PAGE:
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venge so long within his breast, and the fitness of the occasion so spurred his resolution, that every day's delay appeared in his imagination the loss of an age. Finow's feeling upon the subject was supposed not to be very far remote from that of Toobo Toa; but as he saw very clearly that this chief's determination was fully bent upon

his purpose, and required no encouragement from him, he chose merely by an outward shew of moderation and wisdom to give a sort of passive consent, and to remain by this means the spectator rather than the actor in the scene, and so to avoid if possible the odium of being an accomplice in the murder of so brave and good a man.

A few days now elapsed, and Toobo Neuha was still among the number of the living. One evening, about an hour before sun-set, the king desired Mr. Mariner to accompany him and his daughter to Mahina Fekite, about three quarters of a mile off; he was going, he said, to consult an old chief, Toge he Mooana, who resided there, upon some political busi

Finow usually carried out with him a large whaling knife, (the blade of which was two feet long and three inches wide ;) Mr. Mariner, observing, on this occasion, that he did not take his knife, asked him if he should take it


and carry it for him; he replied, No, I have no need of it: Mr. Mariner obeyed, and followed* him and his daughter, unarmed. In their way they came near to a pool, and Finow stepped aside to bathe, previously sending an attendant to Toobo Neuha, to desire him to come to him. By the time he had done bathing Toobo Neuha arrived, and all four pursued their walk to the old chief's house ; where, when they arrived, the two chiefs and Finow's daughter entered the inside fencing, while Mr. Mariner went into a house within the outside fencing, and remained in conversation with a female attendant of Finow's daughter. They had not been long here, before Toobo Toa came in and shortly after went out again. There entered soon after four men belonging to him, who immediately began to take down the sail, mast and sprits of a small canoe; stating as their motive, when questioned by the woman, Toobo Toa's orders to prepare a canoet: having taken what they wanted, they went out. In about two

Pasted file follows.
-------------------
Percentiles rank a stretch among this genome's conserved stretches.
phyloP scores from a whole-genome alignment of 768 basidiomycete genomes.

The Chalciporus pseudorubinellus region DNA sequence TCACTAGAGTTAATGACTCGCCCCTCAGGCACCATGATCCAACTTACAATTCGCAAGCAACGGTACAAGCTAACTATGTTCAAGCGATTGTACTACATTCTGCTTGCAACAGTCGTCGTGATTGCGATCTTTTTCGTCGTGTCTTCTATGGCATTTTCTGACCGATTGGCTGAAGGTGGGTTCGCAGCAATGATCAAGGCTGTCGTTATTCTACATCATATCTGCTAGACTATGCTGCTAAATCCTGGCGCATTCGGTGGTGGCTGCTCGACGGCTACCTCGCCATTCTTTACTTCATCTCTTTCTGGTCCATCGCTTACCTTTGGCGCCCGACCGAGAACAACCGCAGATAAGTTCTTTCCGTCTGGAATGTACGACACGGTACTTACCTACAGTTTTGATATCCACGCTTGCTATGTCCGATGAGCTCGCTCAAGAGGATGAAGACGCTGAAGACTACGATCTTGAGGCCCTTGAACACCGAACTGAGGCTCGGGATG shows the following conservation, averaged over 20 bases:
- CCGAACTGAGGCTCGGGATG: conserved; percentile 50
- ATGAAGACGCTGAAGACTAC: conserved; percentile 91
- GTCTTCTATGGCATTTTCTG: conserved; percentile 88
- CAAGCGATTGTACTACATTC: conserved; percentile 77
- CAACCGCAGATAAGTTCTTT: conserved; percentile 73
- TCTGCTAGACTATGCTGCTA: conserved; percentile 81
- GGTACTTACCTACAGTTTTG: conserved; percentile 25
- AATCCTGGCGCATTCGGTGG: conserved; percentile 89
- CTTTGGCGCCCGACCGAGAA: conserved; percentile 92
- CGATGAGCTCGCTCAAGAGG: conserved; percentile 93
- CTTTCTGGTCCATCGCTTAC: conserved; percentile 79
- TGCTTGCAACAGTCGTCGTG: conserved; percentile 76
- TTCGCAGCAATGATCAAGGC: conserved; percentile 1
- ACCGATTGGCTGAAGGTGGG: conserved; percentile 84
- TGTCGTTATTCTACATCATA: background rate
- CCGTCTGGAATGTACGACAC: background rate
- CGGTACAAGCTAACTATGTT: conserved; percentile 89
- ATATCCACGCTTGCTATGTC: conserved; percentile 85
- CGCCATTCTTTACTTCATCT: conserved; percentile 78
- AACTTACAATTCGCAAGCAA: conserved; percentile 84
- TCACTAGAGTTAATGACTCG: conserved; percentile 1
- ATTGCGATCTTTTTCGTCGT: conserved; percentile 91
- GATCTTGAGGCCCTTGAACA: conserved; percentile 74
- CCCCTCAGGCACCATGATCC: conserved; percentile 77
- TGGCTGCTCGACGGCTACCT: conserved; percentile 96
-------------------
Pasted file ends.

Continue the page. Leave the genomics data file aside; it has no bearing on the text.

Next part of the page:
* When several persons walk together, it is customary for one to follow another in a row.

+ The orders they had received from Toobo Toa were, in fact, to get ready a canoe to make his escape in, if his intended project against the life of Toobo Neuha should fail. These four men were his confidents.



hours Finow came out of the inner fencing, followed by Toobo Neuha and his own daughter; as they passed on, Mr. Mariner followed her, and the female attendant walked last.It was now night, but somewhat moonlight. As they passed the corner of the outer fencing, Toobo Toa and the four men just spoken of rushed from their hiding place, and made a violent assault on Toobo Neuha: the first blow of a club he received on his shoulder, (intended for his head :) he immediately exclaimed “ O yaooé Finow, teu máte (oh! Finow, am I to be killed?)” and retiring a few steps set his back against the fencing: Finow, who was several paces